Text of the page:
Revised Subaru Outback revealed
New life breathed into the Subaru Outback as it faces tougher competition
Life for the Subaru Outback used to be so much easier. Back in 1994, it was one of the first cars to offer four-wheel drive and raised suspension in a conventional estate body. That made it an instant favourite with farmers, country dwellers and anyone that regularly encountered slippery roads and muddy tracks.
Now, however, there's a whole range of rivals for the latest Outback to contend with. You can choose from a host of new models, including the smaller Volkswagen Golf Alltrack, SEAT Leon X-perience and Skoda Octavia Scout, not to mention four-wheel-drive equipped BMW xDrive, Mercedes 4MATIC and Volvo Cross Country models.
The fightback is on, though, and it comes in the form of a new Subaru Outback. The car gets revised looks, a (much-needed) boost in interior quality, and (on some models) standard automatic emergency braking.
It'll take a well-trained eye to spot the differences between the latest Outback and the car it replaces, but it has a new grille, front bumper and headlight design, while the car’s profile is, according to Subaru "a subtle evolution of the existing Outback".
Things have taken a hike upmarket inside, too, although we'll have to sample it for ourselves to see how it fares against rivals. We're told, however, that plastic quality has been improved throughout and there's also more passenger space.
Anyone who used the old (and clunky) Pioneer aftermarket sat-nav system will be glad to hear it's been scrapped in favour of a factory-fitted unit. We imagine it'll integrate better with the rest of the interior – the Pioneer always felt like a bit of an afterthought.
Buyers can choose from two engines – a 148bhp 2.0-litre diesel or a 163bhp 2.5-litre petrol. Both have a 'boxer' layout, with a lower centre of gravity than a conventional engine for nimbler handling in corners.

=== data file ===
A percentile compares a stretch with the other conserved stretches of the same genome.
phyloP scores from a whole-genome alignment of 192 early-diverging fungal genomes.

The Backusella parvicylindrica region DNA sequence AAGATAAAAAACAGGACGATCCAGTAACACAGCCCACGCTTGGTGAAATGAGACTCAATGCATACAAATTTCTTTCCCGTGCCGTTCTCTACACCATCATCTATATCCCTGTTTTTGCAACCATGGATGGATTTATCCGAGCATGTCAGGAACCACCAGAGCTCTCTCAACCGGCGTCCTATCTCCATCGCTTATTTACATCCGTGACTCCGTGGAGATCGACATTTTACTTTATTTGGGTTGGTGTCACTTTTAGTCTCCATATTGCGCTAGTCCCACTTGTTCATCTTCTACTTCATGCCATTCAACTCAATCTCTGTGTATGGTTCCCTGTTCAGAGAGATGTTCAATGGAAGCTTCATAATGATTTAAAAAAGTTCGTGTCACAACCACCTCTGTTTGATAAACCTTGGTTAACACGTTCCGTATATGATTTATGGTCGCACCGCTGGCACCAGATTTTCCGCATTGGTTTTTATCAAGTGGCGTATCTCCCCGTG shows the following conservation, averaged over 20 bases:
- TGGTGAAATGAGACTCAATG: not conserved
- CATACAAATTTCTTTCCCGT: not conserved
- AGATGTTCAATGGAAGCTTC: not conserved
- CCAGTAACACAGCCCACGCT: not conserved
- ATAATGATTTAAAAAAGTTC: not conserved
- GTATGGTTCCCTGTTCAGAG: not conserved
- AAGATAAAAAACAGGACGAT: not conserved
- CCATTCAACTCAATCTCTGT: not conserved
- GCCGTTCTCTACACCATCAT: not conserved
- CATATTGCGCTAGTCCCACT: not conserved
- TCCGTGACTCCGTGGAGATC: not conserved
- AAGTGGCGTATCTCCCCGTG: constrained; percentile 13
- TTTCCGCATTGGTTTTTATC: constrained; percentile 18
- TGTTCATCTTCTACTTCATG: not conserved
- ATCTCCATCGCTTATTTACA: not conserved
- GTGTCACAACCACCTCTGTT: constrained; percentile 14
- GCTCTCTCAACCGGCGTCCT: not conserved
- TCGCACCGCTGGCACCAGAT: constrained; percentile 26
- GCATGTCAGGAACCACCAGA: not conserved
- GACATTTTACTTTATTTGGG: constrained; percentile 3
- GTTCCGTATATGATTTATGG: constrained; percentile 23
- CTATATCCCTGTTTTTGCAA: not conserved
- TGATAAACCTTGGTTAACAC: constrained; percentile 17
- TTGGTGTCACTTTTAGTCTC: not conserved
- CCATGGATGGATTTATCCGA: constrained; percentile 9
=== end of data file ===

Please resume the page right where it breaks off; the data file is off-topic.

The diesel's lower running costs should make it the most popular of the pair, however its CO2 emissions of 145g/km mean it'll cost more to run than diesel rivals such as the Skoda Octavia Scout (124g/km) and BMW 3 Series xDrive (128g/km). Choosing the quicker petrol model hikes CO2 emissions up to 161g/km.
Fitting your Outback with Subaru's Lineartronic (CVT) automatic gearbox also increases running costs, but it does mean you get automatic emergency braking as standard. Unlike more basic systems, Subaru's EyeSight uses two cameras (not one) to scan the road ahead. It can detect not just other cars, but also pedestrians, cyclists and large animals. It comes complete with active cruise control and a lane-departure warning system.
Whether you choose SE or top-of-the-range SE Premium specification, the Outback is very well equipped. SE models come as standard with automatic LED headlights, cruise control, Active Torque Vectoring for quick cornering, 17-inch alloy wheels, heated front seats, an electrically adjustable driver's seat and privacy glass.
The standard seven-inch touchscreen infotainment system adds sat-nav, smartphone connectivity and a rear-view parking camera. Petrol versions also have a fuel-saving engine stop-start system and Subaru Intelligent Drive. The latter lets drivers select different engine modes depending on road conditions, for improved fuel economy and performance.
SE Premium models gain a sunroof, keyless entry, push-button start, 18-inch alloy wheels, leather seats and a power-operarted tailgate.
Subaru has forged a strong relationship with the country set – its cars were first sold in the UK through agricultural suppliers, after all. Their proven ruggedness means they're likely to remain popular in this market. For everyone else, though, we think the Outback is a niche product that's outgunned (in most respects) by its more conventional four-wheel-drive rivals.
The new car goes on sale in April and will be priced from £27,995 to £32,995 – the same price bracket as the outgoing car. For all our reviews of the Subaru range, visit the Carbuyer Subaru reviews page.
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